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Author Topic: FPC has a lot of memory leaks. What are we going to do about it?  (Read 1830 times)

Akira1364

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  • Posts: 382
(This is a copy of something I also just posted on the mailing list.)

I was feeling inquisitive today, so I added

Code: Pascal  [Select]
  1. SetHeapTraceOutput('log.trc');

to the first line after the main "begin" in pp.pas and built myself a debug copy of the compiler using Lazarus. After using that copy to build the following very simple program:

Code: Pascal  [Select]
  1. program Test;
  2.  
  3. {$mode objfpc}{$H+}
  4.  
  5. procedure TestProc(const S: String);
  6. begin
  7.   WriteLn('The test string is: ', S);
  8. end;
  9.  
  10. begin
  11.   TestProc('Hello, world!');
  12. end.

I was honestly surprised to find that there was already an unfreed block:

140145 memory blocks allocated : 23669524/23770688
140144 memory blocks freed     : 23669468/23770632
1 unfreed memory blocks : 56
True heap size : 1114112 (192 used in System startup)
True free heap : 1113696
Should be : 1113736
Call trace for block $000000005E642220 size 56
  $000000010000DB6B
  $00000001000A35ED  TNODE__ALLOCOPTINFO,  line 973 of node.pas
  $0000000100164889  SETEXECUTIONWEIGHT,  line 366 of optutils.pas
  $00000001000C2873  FOREACHNODESTATIC,  line 321 of nutils.pas
  $00000001000C2DAA  PROCESS_CHILDREN,  line 308 of nutils.pas
  $00000001000C28BF  FOREACHNODESTATIC,  line 336 of nutils.pas
  $00000001000C2DF1  PROCESS_CHILDREN,  line 309 of nutils.pas
  $00000001000C28BF  FOREACHNODESTATIC,  line 336 of nutils.pas

So then I tried something just a little bit more complex:

Code: Pascal  [Select]
  1. program Test2;
  2.  
  3. procedure TestProc(const S: String);
  4. begin
  5.   WriteLn('The test string is: ', S);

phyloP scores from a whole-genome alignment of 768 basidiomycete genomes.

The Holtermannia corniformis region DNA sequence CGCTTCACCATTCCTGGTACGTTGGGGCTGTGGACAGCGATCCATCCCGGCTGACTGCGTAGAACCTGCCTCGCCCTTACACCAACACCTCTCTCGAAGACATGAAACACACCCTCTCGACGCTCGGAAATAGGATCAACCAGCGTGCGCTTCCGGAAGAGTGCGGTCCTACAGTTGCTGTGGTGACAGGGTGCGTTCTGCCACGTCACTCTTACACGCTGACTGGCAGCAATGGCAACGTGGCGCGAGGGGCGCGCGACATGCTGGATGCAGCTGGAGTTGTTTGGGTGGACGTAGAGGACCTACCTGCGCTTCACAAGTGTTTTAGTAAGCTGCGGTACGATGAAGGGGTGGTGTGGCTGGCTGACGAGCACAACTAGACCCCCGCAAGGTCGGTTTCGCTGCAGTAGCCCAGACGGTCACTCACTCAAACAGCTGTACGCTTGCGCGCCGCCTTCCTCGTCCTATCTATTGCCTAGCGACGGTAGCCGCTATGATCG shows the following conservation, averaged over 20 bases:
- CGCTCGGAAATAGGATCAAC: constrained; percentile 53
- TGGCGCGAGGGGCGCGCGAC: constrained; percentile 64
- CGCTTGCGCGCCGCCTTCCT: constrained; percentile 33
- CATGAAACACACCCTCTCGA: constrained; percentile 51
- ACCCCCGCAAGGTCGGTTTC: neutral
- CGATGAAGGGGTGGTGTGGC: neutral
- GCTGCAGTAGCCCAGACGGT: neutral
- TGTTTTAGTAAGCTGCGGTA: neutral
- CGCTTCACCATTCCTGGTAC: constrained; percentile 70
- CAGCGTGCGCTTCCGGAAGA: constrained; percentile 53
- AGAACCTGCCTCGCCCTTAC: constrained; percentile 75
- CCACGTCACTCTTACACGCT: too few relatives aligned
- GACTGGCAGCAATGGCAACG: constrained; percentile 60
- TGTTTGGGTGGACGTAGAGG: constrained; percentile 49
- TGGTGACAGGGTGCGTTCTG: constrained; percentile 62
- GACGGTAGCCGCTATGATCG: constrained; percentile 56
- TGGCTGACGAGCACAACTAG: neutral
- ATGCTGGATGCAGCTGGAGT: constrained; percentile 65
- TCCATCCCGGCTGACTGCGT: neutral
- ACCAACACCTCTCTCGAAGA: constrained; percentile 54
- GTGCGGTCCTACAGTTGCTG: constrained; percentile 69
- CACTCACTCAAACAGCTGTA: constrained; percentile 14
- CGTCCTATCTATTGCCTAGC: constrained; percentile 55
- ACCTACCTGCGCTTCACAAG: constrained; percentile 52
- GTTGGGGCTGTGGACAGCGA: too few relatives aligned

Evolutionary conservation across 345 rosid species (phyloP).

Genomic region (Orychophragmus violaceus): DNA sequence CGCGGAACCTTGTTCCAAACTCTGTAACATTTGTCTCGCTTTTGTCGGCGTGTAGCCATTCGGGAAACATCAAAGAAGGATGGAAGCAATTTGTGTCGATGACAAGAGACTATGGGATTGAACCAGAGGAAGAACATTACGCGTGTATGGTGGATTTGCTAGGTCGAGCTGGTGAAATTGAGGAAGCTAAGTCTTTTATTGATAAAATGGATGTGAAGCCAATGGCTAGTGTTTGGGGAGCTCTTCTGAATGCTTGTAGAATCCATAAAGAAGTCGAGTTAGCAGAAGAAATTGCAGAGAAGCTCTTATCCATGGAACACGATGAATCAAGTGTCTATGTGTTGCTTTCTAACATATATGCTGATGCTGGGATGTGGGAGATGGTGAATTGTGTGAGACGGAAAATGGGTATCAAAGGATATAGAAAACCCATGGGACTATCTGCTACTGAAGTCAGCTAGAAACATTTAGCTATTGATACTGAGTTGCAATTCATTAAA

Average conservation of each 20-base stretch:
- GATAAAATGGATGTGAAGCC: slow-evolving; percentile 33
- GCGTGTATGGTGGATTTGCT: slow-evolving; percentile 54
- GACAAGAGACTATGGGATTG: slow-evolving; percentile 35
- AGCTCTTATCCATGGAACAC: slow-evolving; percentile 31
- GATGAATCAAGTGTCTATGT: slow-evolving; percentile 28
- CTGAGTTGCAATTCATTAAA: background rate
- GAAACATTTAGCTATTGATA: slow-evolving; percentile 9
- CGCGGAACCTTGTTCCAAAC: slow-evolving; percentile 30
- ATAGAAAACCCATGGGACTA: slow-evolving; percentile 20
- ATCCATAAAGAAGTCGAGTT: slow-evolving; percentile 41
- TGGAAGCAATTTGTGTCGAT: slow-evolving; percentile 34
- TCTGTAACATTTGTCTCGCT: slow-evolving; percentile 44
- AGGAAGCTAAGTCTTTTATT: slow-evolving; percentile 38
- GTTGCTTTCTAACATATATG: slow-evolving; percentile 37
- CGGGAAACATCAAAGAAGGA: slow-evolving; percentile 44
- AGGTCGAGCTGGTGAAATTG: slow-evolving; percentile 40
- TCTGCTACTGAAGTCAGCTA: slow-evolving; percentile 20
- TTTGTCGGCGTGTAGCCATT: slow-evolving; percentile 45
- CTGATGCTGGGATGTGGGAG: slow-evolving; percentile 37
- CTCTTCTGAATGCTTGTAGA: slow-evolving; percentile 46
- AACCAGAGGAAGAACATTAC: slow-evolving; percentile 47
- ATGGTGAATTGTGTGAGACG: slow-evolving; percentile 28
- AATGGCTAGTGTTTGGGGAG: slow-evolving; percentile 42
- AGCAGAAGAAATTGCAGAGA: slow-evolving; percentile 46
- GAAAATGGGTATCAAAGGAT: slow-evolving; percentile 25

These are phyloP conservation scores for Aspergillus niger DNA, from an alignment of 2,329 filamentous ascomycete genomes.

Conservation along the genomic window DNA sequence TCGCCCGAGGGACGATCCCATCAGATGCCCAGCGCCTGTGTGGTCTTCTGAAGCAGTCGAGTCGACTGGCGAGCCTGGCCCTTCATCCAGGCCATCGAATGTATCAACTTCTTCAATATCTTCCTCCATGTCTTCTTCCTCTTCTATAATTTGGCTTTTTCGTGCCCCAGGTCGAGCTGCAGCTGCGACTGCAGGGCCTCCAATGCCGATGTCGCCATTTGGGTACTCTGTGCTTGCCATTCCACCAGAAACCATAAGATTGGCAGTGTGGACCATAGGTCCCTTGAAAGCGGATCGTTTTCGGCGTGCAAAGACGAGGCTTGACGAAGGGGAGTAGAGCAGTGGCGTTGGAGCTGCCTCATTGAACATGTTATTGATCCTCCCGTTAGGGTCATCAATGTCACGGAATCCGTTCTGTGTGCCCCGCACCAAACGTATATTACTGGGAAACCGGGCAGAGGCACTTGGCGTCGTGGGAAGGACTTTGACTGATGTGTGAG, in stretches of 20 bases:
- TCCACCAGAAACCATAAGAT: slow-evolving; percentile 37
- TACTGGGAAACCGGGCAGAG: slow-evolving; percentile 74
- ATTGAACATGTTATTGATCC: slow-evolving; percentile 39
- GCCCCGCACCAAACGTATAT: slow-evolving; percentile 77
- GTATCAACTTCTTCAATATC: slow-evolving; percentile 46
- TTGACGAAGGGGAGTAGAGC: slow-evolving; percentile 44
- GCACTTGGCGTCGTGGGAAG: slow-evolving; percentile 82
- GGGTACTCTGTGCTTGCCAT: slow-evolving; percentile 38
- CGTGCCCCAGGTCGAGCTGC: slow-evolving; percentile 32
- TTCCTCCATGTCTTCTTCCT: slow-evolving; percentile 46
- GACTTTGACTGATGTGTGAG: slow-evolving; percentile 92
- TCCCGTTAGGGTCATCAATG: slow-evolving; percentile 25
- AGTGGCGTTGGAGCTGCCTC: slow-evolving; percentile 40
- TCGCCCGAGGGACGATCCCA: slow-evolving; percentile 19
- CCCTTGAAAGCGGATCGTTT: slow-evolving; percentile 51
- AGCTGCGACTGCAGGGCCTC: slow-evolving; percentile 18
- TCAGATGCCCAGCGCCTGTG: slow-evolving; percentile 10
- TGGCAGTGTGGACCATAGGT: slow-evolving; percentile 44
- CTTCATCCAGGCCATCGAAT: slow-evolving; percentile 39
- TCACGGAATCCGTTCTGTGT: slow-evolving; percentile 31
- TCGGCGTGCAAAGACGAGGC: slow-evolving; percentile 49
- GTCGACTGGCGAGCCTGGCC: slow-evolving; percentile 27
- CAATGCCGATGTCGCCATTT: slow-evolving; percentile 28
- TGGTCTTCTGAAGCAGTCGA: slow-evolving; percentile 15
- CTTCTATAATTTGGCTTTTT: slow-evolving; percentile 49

6. end;
  7.  
  8. generic procedure GenericTestProc<T>(const S: T);
  9. begin
  10.   WriteLn('The test value is: ', S);  
  11. end;
  12.  
  13. begin
  14.   TestProc('Hello, world!');
  15.   specialize GenericTestProc<LongInt>(15);
  16. end.

And unfortunately things got a lot worse very quickly:

141240 memory blocks allocated : 23794575/23896072
141219 memory blocks freed     : 23791692/23893176
21 unfreed memory blocks : 2883
True heap size : 2195456 (192 used in System startup)
True free heap : 2188992
Should be : 2189680
Call trace for block $000000007CECC6A0 size 56
  $000000010000DB6B
  $00000001000A35ED  TNODE__ALLOCOPTINFO,  line 973 of node.pas
  $0000000100164889  SETEXECUTIONWEIGHT,  line 366 of optutils.pas
  $00000001000C2873  FOREACHNODESTATIC,  line 321 of nutils.pas
  $00000001000C2DAA  PROCESS_CHILDREN,  line 308 of nutils.pas
  $00000001000C28BF  FOREACHNODESTATIC,  line 336 of nutils.pas
  $00000001000C2DF1  PROCESS_CHILDREN,  line 309 of nutils.pas
  $00000001000C28BF  FOREACHNODESTATIC,  line 336 of nutils.pas
Call trace for block $000000007CF57310 size 39
  $000000010000DA72
  $00000001000080C3
  $0000000100008FAB
  $00000001000088B4
  $00000001000D3950  PARSE_GENERIC_SPECIALIZATION_TYPES_INTERNAL,  line 394 of pgenutil.pas
  $00000001000D3F1E  GENERATE_SPECIALIZATION_PHASE1,  line 581 of pgenutil.pas
  $000000010018A6B7  FACTOR_READ_ID,  line 2850 of pexpr.pas
  $00000001001887ED  FACTOR,  line 3390 of pexpr.pas
Call trace for block $000000007CF57490 size 46
  $000000010000DA72
  $00000001000080C3
  $0000000100009052
  $000000010000842D
  $00000001000D38A0  PARSE_GENERIC_SPECIALIZATION_TYPES_INTERNAL,  line 391 of pgenutil.pas
  $00000001000D3F1E  GENERATE_SPECIALIZATION_PHASE1,  line 581 of pgenutil.pas
  $000000010018A6B7  FACTOR_READ_ID,  line 2850 of pexpr.pas